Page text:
(1550 - 1589)
Magat Salamat, son of Rajah
Matanda, the Chief of Tondo when the Spaniards arrived, endeavored to recover
his heritage by participating in the Tondo Conspiracy (1587-1588), aimed to
overthrow the Spanish sovereignty in the
This movement was planned by Magat Salamat in cooperation with two other Tondo principals, and his cousins, Don Agustin de Legazpi and Martin Panga, a gobernadorcillo. Affiliated with them were other chieftains in their environs who willed to give up their landed property for that purpose.
In 1587, they enlisted the help of the Japanese adventurer, Juan Gayo, through an interpreter named Dionisio Fernandez. In the house of Legazpi in Tondo, the plotters composed of Magat Salamat, Agustin Manuguit, Felipe Salalila and Geronimo Bassi agreed with Gayo that he would come again with arms and recruited soldiers from japan. They also agreed that "the chiefs of the neighborhood would help them to kill the Spaniards." The Japanese would be rewarded with half of the tributes to be collected from the natives after they had conquered the Spaniards. "They swore solemnly," according to licentiate Ayala in a letter to Philip II, "according to their custom to keep and fulfill the agreement," choosing after the sandugo, "a King, captains, and officers of war." They also agreed to make weapons secretly.
Before his departure, Gayo gave Legazpi several weapons to be distributed to his men.
Later, a secret meeting that lasted for three days was called in Tambobong, by Magat Salamat and his co-plotters. Those who attended were chiefts of Pandakan, Tondo, Candaba, Polo, Catangalan, Navotas with "other Indian timaguas, servant and allies." They were all briefed as to the sad political condition of the country and themselves. With heavy hearts, they all swore an oath to throw off the Spanish yoke.
1588, no word was yet received from Japanese Gayo. But when the Filipinos heard
the news of capture of the galleon
few days later, the chiefts of Bulacan, Esteban Taes, and Martin Panga agreed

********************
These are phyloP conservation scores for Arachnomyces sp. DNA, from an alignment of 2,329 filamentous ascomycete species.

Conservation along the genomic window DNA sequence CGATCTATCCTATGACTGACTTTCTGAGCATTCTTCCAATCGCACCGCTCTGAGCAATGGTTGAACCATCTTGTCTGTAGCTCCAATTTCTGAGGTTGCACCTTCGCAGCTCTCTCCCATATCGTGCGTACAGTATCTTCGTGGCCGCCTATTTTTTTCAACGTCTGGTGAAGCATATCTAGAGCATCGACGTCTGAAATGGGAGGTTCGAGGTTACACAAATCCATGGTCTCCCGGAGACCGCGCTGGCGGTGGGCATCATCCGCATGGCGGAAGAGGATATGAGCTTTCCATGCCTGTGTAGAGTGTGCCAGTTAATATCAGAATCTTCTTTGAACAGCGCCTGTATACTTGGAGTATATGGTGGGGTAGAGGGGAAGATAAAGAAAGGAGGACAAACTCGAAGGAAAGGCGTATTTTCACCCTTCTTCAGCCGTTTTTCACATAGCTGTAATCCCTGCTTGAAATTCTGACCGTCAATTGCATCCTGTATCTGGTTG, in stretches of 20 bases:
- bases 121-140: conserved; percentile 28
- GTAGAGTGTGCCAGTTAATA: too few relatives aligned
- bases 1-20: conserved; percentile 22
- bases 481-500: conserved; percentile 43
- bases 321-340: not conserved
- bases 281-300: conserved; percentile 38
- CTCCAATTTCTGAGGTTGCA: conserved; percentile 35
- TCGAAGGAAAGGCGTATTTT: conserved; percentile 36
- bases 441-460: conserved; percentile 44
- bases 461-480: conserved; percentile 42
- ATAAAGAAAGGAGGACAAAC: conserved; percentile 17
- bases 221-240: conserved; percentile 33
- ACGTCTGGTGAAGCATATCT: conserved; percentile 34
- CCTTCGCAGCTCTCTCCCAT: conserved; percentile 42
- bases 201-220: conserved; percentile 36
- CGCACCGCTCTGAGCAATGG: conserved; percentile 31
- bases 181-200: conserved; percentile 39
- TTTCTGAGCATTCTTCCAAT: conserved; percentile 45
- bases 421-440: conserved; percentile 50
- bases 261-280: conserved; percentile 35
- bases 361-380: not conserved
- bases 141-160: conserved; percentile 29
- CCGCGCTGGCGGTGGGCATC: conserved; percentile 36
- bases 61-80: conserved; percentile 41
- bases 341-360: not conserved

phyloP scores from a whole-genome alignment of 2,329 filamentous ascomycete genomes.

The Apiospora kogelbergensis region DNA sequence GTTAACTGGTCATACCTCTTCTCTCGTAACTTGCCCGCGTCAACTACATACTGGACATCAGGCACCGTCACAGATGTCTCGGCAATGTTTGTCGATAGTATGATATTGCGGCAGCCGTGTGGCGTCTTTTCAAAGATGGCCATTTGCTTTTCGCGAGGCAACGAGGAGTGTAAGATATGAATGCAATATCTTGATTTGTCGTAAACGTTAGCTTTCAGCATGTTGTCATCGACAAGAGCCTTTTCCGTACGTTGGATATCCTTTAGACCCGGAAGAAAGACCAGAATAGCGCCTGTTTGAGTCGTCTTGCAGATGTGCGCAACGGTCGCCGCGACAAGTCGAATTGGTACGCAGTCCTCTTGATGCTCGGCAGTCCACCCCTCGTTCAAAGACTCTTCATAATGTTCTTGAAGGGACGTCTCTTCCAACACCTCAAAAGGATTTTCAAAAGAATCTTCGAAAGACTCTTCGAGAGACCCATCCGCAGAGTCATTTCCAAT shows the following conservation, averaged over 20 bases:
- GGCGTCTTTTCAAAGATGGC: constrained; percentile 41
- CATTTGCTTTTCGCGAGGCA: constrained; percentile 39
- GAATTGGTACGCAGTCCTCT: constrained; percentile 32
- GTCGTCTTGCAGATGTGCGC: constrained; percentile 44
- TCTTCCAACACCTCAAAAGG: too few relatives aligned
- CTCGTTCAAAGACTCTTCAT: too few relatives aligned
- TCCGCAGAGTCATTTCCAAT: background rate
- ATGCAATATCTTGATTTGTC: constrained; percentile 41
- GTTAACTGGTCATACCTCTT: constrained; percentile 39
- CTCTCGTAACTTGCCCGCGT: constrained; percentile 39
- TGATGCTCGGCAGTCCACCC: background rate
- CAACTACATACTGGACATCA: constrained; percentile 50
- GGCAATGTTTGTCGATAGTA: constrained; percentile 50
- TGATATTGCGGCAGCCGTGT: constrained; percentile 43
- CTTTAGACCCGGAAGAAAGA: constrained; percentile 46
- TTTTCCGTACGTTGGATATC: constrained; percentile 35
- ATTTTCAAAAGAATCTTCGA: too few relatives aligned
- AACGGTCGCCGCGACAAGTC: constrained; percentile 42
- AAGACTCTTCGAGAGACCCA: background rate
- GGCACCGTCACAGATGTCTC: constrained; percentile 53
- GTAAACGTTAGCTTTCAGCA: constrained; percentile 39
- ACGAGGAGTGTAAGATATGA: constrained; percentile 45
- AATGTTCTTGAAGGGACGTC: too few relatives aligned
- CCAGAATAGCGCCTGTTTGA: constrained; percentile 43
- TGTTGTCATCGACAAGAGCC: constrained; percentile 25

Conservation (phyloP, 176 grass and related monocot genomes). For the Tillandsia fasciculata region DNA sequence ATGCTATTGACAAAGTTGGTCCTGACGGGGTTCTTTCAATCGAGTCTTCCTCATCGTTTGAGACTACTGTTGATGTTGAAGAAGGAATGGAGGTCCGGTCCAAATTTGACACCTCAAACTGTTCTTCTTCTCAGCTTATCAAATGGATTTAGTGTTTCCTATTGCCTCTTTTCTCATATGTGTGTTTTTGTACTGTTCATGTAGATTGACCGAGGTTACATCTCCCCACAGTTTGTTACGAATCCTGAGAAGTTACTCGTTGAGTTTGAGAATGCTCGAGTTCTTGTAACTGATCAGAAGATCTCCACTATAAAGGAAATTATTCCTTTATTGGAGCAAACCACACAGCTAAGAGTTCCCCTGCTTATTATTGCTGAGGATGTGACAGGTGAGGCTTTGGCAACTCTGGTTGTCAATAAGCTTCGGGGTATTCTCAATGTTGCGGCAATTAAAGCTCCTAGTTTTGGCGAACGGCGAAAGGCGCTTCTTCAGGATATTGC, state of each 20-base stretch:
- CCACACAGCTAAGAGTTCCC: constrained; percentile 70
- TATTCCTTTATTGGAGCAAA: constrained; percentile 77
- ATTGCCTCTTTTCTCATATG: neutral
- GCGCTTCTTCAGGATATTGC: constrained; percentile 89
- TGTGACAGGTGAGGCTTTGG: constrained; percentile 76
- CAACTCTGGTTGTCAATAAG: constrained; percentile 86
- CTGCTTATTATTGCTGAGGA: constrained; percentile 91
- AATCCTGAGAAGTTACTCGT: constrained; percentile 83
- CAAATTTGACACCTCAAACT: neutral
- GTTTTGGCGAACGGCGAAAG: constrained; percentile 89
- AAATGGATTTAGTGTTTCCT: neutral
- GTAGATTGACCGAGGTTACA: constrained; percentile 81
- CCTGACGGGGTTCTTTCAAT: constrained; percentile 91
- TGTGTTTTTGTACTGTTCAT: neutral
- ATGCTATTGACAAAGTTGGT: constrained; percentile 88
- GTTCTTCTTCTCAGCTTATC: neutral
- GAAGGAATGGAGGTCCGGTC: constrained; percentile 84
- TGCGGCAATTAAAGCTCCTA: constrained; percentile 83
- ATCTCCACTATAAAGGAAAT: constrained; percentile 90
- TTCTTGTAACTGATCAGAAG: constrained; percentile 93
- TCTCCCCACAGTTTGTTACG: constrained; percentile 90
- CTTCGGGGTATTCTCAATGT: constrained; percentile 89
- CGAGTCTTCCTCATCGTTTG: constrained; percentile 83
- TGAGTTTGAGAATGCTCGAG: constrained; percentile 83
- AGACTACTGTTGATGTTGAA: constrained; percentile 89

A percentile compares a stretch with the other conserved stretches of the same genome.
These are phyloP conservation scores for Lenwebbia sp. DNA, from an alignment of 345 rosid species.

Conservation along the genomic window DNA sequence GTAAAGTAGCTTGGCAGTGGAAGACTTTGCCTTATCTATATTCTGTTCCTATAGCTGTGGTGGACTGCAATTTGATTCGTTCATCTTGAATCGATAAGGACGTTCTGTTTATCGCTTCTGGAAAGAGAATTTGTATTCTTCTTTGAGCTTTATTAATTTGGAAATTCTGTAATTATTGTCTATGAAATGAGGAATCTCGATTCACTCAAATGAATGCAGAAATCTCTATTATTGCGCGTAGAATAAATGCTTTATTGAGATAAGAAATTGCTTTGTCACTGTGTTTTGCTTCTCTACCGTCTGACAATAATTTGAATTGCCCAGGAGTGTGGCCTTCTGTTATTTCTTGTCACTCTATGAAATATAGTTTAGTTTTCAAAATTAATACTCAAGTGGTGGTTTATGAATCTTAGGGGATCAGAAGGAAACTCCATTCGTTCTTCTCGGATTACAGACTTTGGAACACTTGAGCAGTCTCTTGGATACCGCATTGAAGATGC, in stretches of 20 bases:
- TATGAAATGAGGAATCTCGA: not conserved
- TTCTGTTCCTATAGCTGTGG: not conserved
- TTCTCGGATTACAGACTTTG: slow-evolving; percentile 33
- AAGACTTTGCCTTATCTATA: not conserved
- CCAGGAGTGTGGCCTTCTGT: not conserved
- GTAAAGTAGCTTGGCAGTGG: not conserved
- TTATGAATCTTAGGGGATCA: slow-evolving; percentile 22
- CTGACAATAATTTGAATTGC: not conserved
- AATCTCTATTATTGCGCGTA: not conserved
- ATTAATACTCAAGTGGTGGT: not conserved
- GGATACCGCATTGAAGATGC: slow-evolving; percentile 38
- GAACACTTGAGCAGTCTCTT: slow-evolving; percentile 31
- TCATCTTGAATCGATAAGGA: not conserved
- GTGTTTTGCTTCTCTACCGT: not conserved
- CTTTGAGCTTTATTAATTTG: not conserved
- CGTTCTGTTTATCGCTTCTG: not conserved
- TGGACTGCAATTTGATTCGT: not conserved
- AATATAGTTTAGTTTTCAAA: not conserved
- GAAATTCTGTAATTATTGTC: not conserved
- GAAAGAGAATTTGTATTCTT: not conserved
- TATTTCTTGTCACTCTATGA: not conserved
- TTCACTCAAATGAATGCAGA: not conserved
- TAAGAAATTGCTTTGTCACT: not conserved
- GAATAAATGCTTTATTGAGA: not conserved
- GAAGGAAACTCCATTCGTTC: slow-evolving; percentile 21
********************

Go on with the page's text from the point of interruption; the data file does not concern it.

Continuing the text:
to call another meeting. Taes was to call all the chiefs from Tondo to Bulacan
while Panga would summon the chiefs of
the meeting held in Tondo, the conspirators agreed to send Magat Salamat to the
Calamianes to invite the Bornean Sultan to send a fleet that would join the
Sulus and to launch an attack against
plan was that when the fleet of Burney reached the
November 1588, Magat Salamat was in the Calamianes in company with Don Agustin
Manuguit and Juan Banal. He rallied some principals of the
However, Antonio Suribao. Chief of the encomienda of the Spanish Captain Pedro Sarmiento, disclosed to the latter the plot of Magat Salamat and his companions, after he was persuaded to join it. They were arrested immediately. Sarmiento informed personally the governor-general of his fantastic discovery and soon the Spanish government became busy hanging or sending to exile the conspirators.
Salamat was condemned to death. His goods were to be employed for erection of
the new fortress of this city (
And so the first of the rebels from Tondo died, his martrydom to be duplicated several centuries later by two of his disctrictmates, Andres Bonifacio and Macario Sakay.
significance of his Tondo Conspiracy, aside from its purely political
motivation, lay in the fact that it was
not just the conspiracy of Tondo, but of practically all of the datus in the Tagalog region from
In the words of Austin Craig, the plot was a proof that the early Filipinos were capable of united action.